Markets do most things very well. There are simply some areas where the model
breaks down. This is one of them.
Nothing, absolutely nothing, that advertises that much on television is worth
the price. Not drugs, not shampoo, not toilet paper, nothing.What
kind of fool throws money at these places? The answer is a desperate one who
actually believes that these profit universities will find you a job to make you
a fortune. These same people also believe that a certain breakfast food will
make the family perfect and that your new cleaning device will make housework a
pleasure, and your home fit for House and Garden magazine.PT Barnum
sure knew his Americans.
A friend of my son decided to go to a for profit college. He got a degree of
business/computer. Upon graduation he couldn't get a job. People he
interviewed with said the degree didn't teach enough about computer that
they could hire him for that, nor enough about business that they could hire him
for that. He had spent $40,000 and was saying he would have to get another
student loan and get another degree.
If it isn't an Ivy League School, Northwestern, Stanford or Cal-Berkley, no
college education is worth 100K. Ouch!
Well . . . I graduated with and MBA degree from the University of Phoenix in
2007. GE, the company I was working for at the time, was willing to pay for my
tuition, and so I went for it.The UOP was just about my only option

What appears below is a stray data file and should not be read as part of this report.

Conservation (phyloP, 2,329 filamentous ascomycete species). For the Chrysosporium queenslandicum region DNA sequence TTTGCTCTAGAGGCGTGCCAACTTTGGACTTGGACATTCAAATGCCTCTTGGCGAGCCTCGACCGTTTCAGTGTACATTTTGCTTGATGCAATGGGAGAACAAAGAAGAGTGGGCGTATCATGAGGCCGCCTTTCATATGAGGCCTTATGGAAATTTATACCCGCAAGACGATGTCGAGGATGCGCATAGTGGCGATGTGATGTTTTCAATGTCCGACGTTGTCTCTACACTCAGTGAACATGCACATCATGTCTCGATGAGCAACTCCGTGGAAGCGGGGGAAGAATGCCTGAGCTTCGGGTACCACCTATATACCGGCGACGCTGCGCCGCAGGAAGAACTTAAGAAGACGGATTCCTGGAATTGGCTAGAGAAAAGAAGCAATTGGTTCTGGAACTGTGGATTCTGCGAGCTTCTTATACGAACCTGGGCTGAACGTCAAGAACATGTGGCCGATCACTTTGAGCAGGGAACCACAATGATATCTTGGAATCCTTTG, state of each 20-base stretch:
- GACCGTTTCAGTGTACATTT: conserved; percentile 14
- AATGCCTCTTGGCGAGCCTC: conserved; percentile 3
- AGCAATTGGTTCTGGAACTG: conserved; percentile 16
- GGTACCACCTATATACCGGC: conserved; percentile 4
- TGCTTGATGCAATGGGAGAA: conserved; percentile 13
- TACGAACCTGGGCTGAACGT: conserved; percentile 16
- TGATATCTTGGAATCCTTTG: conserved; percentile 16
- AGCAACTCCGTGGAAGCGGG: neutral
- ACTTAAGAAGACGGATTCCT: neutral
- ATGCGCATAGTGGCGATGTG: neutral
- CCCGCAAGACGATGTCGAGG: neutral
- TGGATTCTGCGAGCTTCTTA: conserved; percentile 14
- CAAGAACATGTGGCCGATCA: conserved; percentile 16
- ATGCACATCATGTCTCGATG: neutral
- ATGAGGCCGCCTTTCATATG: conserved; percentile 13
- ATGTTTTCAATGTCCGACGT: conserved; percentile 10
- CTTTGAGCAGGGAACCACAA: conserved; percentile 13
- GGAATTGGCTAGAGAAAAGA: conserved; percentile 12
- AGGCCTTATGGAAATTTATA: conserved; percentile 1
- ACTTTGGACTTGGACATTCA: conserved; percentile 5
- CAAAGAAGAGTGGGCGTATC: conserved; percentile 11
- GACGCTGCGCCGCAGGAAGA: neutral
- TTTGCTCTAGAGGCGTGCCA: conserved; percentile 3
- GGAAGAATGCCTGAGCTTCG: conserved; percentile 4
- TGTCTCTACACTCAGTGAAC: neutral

too. They had a special arrangement with GE at the time (maybe they still do, I
don't know), and that was the way to go.Since I was working
full time and traveled a lot, an online degree through the University of Phoenix
made sense. I actually enjoyed the learning experience, and I really got into
it.I did invest a considerable amount of time, effort, and
dedication juggling school with everything else, so yes, I am disappointed to
hear that an MBA from the UOP isn't exactly respected now by some
employers.But I did not have to pay the thirty something thousand
dollars for tuition, AND I do have an MBA now, and I think I'm the better
for it because I learned a lot . . . So I guess I can't complain.
Having been in the position of hiring graduates of various schools for a
position in a professional field, I have interviewed students from both public
and for-profit schools. The graduates of the for-profits never interviewed
well, and upon being asked: "If I were to hire you, could you sit down and
begin doing X immediately", the answer was invariably "No".Many of these schools teach a subject in a week or two and move on to the next